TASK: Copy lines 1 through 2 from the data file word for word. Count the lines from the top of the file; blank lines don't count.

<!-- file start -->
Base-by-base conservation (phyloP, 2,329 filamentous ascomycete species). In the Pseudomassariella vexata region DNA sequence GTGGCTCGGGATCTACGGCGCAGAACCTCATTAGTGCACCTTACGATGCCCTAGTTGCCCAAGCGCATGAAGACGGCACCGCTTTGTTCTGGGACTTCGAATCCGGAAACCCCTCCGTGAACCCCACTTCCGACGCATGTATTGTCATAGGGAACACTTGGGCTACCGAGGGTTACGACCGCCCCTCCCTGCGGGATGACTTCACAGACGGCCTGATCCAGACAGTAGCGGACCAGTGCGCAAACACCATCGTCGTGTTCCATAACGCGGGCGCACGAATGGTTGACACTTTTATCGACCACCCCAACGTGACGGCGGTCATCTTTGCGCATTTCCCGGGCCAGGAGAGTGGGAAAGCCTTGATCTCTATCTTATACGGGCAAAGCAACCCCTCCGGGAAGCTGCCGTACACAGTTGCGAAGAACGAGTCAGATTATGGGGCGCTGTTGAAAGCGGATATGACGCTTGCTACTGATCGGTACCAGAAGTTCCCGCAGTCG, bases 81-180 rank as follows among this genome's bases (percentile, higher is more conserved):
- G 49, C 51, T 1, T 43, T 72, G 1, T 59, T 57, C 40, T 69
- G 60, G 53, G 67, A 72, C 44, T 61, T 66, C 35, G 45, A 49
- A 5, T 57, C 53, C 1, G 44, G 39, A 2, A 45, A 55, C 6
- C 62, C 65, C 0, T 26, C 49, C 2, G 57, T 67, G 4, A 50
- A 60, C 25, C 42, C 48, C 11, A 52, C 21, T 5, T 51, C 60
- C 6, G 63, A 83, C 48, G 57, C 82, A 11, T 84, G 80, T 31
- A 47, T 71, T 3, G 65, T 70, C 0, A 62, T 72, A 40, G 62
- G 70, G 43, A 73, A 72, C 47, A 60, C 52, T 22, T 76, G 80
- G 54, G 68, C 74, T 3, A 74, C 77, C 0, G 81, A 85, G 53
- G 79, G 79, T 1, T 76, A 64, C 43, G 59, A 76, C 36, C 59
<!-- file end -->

Base-by-base conservation (phyloP, 2,329 filamentous ascomycete species). In the Pseudomassariella vexata region DNA sequence GTGGCTCGGGATCTACGGCGCAGAACCTCATTAGTGCACCTTACGATGCCCTAGTTGCCCAAGCGCATGAAGACGGCACCGCTTTGTTCTGGGACTTCGAATCCGGAAACCCCTCCGTGAACCCCACTTCCGACGCATGTATTGTCATAGGGAACACTTGGGCTACCGAGGGTTACGACCGCCCCTCCCTGCGGGATGACTTCACAGACGGCCTGATCCAGACAGTAGCGGACCAGTGCGCAAACACCATCGTCGTGTTCCATAACGCGGGCGCACGAATGGTTGACACTTTTATCGACCACCCCAACGTGACGGCGGTCATCTTTGCGCATTTCCCGGGCCAGGAGAGTGGGAAAGCCTTGATCTCTATCTTATACGGGCAAAGCAACCCCTCCGGGAAGCTGCCGTACACAGTTGCGAAGAACGAGTCAGATTATGGGGCGCTGTTGAAAGCGGATATGACGCTTGCTACTGATCGGTACCAGAAGTTCCCGCAGTCG, bases 81-180 rank as follows among this genome's bases (percentile, higher is more conserved):
- G 49, C 51, T 1, T 43, T 72, G 1, T 59, T 57, C 40, T 69